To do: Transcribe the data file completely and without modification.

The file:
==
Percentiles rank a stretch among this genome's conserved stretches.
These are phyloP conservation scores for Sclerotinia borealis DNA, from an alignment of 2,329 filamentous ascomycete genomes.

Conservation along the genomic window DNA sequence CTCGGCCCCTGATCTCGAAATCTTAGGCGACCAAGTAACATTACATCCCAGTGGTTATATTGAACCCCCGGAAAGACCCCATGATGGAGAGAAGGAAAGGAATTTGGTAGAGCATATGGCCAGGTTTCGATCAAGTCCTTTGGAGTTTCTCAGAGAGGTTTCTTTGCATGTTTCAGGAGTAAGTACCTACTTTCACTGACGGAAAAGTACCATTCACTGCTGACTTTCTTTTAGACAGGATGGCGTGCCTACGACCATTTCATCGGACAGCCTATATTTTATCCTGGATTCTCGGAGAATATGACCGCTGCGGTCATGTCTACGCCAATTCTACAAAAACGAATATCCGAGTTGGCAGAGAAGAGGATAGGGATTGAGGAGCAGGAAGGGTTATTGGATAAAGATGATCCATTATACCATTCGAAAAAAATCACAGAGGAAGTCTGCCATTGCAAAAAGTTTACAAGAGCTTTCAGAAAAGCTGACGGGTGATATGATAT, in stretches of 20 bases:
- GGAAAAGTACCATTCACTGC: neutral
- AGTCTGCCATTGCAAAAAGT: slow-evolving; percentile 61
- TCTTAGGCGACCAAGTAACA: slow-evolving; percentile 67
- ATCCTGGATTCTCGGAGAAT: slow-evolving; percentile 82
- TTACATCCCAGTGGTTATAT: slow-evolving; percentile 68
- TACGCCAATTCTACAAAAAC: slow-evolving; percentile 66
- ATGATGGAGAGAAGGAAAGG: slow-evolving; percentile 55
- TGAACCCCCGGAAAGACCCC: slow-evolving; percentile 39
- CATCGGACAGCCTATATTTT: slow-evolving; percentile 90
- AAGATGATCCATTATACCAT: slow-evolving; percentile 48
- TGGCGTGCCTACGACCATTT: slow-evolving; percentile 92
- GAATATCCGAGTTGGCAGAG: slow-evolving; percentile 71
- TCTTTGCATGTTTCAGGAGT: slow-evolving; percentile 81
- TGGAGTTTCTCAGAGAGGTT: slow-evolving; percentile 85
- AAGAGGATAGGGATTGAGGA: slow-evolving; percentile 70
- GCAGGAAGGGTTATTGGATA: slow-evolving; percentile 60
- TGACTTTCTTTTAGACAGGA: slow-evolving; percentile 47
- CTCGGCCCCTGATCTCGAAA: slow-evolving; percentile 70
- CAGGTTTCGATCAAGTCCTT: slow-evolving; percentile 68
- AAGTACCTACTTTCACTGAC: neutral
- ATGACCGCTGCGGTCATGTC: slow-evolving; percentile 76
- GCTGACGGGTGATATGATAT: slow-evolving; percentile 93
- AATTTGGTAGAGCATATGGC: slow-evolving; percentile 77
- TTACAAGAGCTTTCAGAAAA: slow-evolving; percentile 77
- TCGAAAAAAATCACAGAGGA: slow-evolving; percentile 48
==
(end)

Percentiles rank a stretch among this genome's conserved stretches.
These are phyloP conservation scores for Sclerotinia borealis DNA, from an alignment of 2,329 filamentous ascomycete genomes.

Conservation along the genomic window DNA sequence CTCGGCCCCTGATCTCGAAATCTTAGGCGACCAAGTAACATTACATCCCAGTGGTTATATTGAACCCCCGGAAAGACCCCATGATGGAGAGAAGGAAAGGAATTTGGTAGAGCATATGGCCAGGTTTCGATCAAGTCCTTTGGAGTTTCTCAGAGAGGTTTCTTTGCATGTTTCAGGAGTAAGTACCTACTTTCACTGACGGAAAAGTACCATTCACTGCTGACTTTCTTTTAGACAGGATGGCGTGCCTACGACCATTTCATCGGACAGCCTATATTTTATCCTGGATTCTCGGAGAATATGACCGCTGCGGTCATGTCTACGCCAATTCTACAAAAACGAATATCCGAGTTGGCAGAGAAGAGGATAGGGATTGAGGAGCAGGAAGGGTTATTGGATAAAGATGATCCATTATACCATTCGAAAAAAATCACAGAGGAAGTCTGCCATTGCAAAAAGTTTACAAGAGCTTTCAGAAAAGCTGACGGGTGATATGATAT, in stretches of 20 bases:
- GGAAAAGTACCATTCACTGC: neutral
- AGTCTGCCATTGCAAAAAGT: slow-evolving; percentile 61
- TCTTAGGCGACCAAGTAACA: slow-evolving; percentile 67
- ATCCTGGATTCTCGGAGAAT: slow-evolving; percentile 82
- TTACATCCCAGTGGTTATAT: slow-evolving; percentile 68
- TACGCCAATTCTACAAAAAC: slow-evolving; percentile 66
- ATGATGGAGAGAAGGAAAGG: slow-evolving; percentile 55
- TGAACCCCCGGAAAGACCCC: slow-evolving; percentile 39
- CATCGGACAGCCTATATTTT: slow-evolving; percentile 90
- AAGATGATCCATTATACCAT: slow-evolving; percentile 48
- TGGCGTGCCTACGACCATTT: slow-evolving; percentile 92
- GAATATCCGAGTTGGCAGAG: slow-evolving; percentile 71
- TCTTTGCATGTTTCAGGAGT: slow-evolving; percentile 81
- TGGAGTTTCTCAGAGAGGTT: slow-evolving; percentile 85
- AAGAGGATAGGGATTGAGGA: slow-evolving; percentile 70
- GCAGGAAGGGTTATTGGATA: slow-evolving; percentile 60
- TGACTTTCTTTTAGACAGGA: slow-evolving; percentile 47
- CTCGGCCCCTGATCTCGAAA: slow-evolving; percentile 70
- CAGGTTTCGATCAAGTCCTT: slow-evolving; percentile 68
- AAGTACCTACTTTCACTGAC: neutral
- ATGACCGCTGCGGTCATGTC: slow-evolving; percentile 76
- GCTGACGGGTGATATGATAT: slow-evolving; percentile 93
- AATTTGGTAGAGCATATGGC: slow-evolving; percentile 77
- TTACAAGAGCTTTCAGAAAA: slow-evolving; percentile 77
- TCGAAAAAAATCACAGAGGA: slow-evolving; percentile 48